The Cuban government had an enticing travel offer for expats around the world this week: Come back for a three-day panel discussion!
Surprisingly, 450 of them accepted. Yes, a boatload of Cubans living abroad flew to Havana not for the green mountains or curvy women, but for a glorified Mesa Redonda.
Max Lesnik, local agitator, is one of 200 U.S. residents present, natch.
Immigration was the topic at the Summit Against the Blockage and in Defense of National Sovereignty, a mouthful even by Cuban standards, which ends Friday.
Asked to comment, Castro critics responded with a dramatic eye-roll.
Ostensibly, Lesnik, the host of his own radio show; Francisco Aruca, founder of Marazul Charters; and the rest are discussing an international push for normalized U.S.-Cuba relations.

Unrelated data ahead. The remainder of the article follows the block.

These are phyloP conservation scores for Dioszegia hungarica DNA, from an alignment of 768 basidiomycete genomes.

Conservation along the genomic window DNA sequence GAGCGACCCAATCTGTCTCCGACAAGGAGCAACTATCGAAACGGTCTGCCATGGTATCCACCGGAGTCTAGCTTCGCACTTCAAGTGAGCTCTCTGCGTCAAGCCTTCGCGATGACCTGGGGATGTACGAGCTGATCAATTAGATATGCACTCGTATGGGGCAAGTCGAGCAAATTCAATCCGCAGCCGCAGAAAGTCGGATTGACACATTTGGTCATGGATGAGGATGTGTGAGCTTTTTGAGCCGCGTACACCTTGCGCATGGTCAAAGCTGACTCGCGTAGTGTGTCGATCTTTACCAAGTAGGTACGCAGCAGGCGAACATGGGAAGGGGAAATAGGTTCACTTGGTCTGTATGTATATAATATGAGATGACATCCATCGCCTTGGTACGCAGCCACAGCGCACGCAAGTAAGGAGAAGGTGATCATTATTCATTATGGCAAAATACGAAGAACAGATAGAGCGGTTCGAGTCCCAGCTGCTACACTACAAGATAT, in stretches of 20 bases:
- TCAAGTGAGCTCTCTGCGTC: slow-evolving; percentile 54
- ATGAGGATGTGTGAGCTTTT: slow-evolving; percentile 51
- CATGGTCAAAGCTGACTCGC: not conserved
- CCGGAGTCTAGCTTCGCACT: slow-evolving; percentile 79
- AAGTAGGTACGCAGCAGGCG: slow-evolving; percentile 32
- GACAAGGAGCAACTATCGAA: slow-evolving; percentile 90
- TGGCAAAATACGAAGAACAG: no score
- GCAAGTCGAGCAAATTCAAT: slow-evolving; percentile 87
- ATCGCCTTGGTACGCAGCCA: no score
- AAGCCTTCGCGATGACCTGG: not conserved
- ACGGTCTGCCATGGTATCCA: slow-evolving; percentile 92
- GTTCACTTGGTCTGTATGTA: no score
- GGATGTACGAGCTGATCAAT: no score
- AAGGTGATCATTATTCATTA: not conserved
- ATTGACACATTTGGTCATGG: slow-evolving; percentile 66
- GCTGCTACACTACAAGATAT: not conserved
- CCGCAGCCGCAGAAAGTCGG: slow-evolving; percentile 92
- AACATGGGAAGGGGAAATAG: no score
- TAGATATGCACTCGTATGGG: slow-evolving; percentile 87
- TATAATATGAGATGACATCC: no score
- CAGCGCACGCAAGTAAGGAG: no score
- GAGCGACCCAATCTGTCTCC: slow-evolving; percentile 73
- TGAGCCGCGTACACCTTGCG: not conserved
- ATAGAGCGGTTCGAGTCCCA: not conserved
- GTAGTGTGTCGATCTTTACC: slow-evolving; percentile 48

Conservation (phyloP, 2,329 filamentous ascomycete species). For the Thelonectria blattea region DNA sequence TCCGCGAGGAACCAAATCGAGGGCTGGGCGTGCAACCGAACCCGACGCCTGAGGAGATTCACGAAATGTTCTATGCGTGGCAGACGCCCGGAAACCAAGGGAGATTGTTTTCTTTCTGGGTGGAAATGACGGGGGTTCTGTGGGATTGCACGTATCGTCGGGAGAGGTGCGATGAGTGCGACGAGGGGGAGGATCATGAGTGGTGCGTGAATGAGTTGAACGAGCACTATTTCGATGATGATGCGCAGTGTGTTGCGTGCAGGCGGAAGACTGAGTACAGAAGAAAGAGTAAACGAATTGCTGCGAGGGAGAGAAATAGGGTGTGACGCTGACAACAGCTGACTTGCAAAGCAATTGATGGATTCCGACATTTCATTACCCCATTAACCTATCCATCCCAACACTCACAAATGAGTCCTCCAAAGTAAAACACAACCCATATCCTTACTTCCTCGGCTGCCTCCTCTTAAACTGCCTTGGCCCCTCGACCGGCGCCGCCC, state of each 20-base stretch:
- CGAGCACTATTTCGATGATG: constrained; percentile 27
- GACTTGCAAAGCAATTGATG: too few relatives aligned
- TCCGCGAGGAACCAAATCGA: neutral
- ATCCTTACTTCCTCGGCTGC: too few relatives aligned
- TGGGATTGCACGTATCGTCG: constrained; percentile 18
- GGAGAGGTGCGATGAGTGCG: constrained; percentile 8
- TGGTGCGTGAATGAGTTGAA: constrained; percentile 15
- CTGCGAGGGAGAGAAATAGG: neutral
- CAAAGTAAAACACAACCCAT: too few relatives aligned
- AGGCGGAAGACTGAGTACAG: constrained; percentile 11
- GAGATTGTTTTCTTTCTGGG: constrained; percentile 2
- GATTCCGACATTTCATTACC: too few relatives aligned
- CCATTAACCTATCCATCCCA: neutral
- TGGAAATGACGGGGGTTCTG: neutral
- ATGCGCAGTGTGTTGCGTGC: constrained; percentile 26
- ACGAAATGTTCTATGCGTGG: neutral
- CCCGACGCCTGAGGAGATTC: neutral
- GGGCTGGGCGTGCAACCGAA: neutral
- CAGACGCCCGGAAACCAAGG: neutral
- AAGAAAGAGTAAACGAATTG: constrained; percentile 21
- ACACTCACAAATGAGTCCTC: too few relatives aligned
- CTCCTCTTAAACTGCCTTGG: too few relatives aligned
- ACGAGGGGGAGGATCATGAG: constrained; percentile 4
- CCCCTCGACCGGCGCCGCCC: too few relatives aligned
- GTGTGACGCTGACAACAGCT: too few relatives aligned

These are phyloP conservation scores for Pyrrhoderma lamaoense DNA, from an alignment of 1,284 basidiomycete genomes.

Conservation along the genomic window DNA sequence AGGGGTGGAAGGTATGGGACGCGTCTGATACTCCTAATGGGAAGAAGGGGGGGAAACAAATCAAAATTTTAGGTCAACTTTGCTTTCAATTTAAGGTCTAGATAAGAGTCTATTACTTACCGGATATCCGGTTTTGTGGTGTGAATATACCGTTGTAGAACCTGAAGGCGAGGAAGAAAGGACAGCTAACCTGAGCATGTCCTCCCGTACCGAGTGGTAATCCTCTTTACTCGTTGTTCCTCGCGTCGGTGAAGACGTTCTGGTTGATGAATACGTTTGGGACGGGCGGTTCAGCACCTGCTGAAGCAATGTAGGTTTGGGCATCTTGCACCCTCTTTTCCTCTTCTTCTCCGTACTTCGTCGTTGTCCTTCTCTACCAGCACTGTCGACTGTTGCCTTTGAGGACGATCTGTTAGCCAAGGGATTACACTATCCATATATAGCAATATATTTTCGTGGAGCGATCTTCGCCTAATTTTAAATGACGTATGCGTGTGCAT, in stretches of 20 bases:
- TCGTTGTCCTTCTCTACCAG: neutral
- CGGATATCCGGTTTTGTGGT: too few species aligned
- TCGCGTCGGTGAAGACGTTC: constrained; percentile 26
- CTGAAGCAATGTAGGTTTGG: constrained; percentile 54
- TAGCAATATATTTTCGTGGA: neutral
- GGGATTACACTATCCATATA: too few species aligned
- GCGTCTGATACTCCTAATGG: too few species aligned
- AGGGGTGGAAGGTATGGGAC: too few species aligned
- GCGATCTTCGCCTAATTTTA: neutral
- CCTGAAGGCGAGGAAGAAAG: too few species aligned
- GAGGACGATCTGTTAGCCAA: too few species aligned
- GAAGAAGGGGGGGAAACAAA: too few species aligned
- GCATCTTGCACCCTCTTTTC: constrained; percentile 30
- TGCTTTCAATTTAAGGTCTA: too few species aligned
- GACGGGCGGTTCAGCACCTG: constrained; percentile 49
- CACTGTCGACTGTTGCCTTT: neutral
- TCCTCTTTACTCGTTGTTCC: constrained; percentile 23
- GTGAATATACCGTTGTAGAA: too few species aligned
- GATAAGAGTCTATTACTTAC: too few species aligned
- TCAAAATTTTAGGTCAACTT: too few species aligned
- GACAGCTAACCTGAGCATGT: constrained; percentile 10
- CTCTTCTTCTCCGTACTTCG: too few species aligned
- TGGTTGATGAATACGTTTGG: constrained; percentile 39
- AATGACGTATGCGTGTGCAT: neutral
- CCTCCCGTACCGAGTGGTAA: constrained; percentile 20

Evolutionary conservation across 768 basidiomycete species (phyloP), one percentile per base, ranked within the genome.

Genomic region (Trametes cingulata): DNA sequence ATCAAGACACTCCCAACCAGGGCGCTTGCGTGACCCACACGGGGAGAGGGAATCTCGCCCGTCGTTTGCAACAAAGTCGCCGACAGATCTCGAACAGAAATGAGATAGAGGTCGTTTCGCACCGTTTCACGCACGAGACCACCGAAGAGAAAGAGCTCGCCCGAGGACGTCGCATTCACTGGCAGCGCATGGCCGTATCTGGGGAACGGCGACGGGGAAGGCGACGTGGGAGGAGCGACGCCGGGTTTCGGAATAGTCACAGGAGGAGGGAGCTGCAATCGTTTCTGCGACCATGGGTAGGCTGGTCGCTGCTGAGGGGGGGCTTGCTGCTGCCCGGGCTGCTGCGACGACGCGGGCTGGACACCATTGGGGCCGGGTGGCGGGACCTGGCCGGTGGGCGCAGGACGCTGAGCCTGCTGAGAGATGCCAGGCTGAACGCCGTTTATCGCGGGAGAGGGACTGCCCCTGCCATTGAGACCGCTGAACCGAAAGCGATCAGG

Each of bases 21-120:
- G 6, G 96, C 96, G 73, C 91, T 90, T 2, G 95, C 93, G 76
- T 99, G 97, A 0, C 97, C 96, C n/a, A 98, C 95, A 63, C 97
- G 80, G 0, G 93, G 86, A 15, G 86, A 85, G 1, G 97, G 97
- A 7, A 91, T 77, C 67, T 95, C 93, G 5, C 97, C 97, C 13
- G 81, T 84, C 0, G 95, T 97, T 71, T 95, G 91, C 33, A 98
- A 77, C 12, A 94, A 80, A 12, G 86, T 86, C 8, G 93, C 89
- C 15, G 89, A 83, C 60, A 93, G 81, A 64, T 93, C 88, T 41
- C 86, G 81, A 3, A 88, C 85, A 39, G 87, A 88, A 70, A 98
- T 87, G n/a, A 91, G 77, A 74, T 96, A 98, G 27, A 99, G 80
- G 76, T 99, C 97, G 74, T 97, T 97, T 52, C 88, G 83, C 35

But writing on Generación Y, blogger Yoani Sanchez commented about the irony of hosting a powwow on immigration when most Cubans aren't allowed to travel.
It jumps out at me that the topics do not include a requirement to end property confiscations for those who relocate to another country, nor do they mention the necessity to return the right to vote to expatriates.
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Anti-Castro codgers in Miami stopped short of calling attendees pinko apologists but scoffed at the confab anyway.
"The guys going down there have a right to their own opinion, and good riddance," Francisco Hernandez, president of the Cuban American National Foundation, told the Miami Herald.
Say what you will about the Cuban government, but they sure know how to put on a show.
As a way to end the summit, organizers even staged an exhibit of drawings and paintings by, improbably, the Cuban Five.
An online gallery of the show is here.